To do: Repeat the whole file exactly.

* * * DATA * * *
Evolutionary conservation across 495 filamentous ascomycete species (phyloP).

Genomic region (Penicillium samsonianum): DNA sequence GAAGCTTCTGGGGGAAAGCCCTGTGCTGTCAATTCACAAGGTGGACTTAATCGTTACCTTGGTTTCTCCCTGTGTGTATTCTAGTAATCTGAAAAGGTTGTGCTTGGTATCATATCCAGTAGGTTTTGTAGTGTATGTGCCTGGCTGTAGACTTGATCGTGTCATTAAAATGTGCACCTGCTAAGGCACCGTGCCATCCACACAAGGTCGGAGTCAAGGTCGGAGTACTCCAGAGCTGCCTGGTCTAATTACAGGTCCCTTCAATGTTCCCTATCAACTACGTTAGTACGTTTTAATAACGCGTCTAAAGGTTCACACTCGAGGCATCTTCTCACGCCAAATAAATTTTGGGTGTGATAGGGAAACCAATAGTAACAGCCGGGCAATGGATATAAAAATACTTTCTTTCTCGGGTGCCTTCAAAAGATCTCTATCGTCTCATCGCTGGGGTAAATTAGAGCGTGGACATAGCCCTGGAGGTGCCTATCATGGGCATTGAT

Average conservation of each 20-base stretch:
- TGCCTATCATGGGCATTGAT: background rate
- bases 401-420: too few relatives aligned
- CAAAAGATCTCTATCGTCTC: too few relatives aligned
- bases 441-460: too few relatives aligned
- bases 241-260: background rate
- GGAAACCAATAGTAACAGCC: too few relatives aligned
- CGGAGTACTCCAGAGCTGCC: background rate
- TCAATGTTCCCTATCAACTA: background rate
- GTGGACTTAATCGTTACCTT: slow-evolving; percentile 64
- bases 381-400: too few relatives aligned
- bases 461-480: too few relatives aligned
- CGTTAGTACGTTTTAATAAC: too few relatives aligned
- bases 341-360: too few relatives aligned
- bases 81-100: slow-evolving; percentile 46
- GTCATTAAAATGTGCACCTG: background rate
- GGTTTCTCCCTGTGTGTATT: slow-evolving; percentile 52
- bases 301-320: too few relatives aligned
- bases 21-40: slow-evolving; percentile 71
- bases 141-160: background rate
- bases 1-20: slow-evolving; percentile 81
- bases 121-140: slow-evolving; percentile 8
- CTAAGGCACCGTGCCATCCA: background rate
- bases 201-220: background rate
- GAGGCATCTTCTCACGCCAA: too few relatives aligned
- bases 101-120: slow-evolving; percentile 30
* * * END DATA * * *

Evolutionary conservation across 495 filamentous ascomycete species (phyloP).

Genomic region (Penicillium samsonianum): DNA sequence GAAGCTTCTGGGGGAAAGCCCTGTGCTGTCAATTCACAAGGTGGACTTAATCGTTACCTTGGTTTCTCCCTGTGTGTATTCTAGTAATCTGAAAAGGTTGTGCTTGGTATCATATCCAGTAGGTTTTGTAGTGTATGTGCCTGGCTGTAGACTTGATCGTGTCATTAAAATGTGCACCTGCTAAGGCACCGTGCCATCCACACAAGGTCGGAGTCAAGGTCGGAGTACTCCAGAGCTGCCTGGTCTAATTACAGGTCCCTTCAATGTTCCCTATCAACTACGTTAGTACGTTTTAATAACGCGTCTAAAGGTTCACACTCGAGGCATCTTCTCACGCCAAATAAATTTTGGGTGTGATAGGGAAACCAATAGTAACAGCCGGGCAATGGATATAAAAATACTTTCTTTCTCGGGTGCCTTCAAAAGATCTCTATCGTCTCATCGCTGGGGTAAATTAGAGCGTGGACATAGCCCTGGAGGTGCCTATCATGGGCATTGAT

Average conservation of each 20-base stretch:
- TGCCTATCATGGGCATTGAT: background rate
- bases 401-420: too few relatives aligned
- CAAAAGATCTCTATCGTCTC: too few relatives aligned
- bases 441-460: too few relatives aligned
- bases 241-260: background rate
- GGAAACCAATAGTAACAGCC: too few relatives aligned
- CGGAGTACTCCAGAGCTGCC: background rate
- TCAATGTTCCCTATCAACTA: background rate
- GTGGACTTAATCGTTACCTT: slow-evolving; percentile 64
- bases 381-400: too few relatives aligned
- bases 461-480: too few relatives aligned
- CGTTAGTACGTTTTAATAAC: too few relatives aligned
- bases 341-360: too few relatives aligned
- bases 81-100: slow-evolving; percentile 46
- GTCATTAAAATGTGCACCTG: background rate
- GGTTTCTCCCTGTGTGTATT: slow-evolving; percentile 52
- bases 301-320: too few relatives aligned
- bases 21-40: slow-evolving; percentile 71
- bases 141-160: background rate
- bases 1-20: slow-evolving; percentile 81
- bases 121-140: slow-evolving; percentile 8
- CTAAGGCACCGTGCCATCCA: background rate
- bases 201-220: background rate
- GAGGCATCTTCTCACGCCAA: too few relatives aligned
- bases 101-120: slow-evolving; percentile 30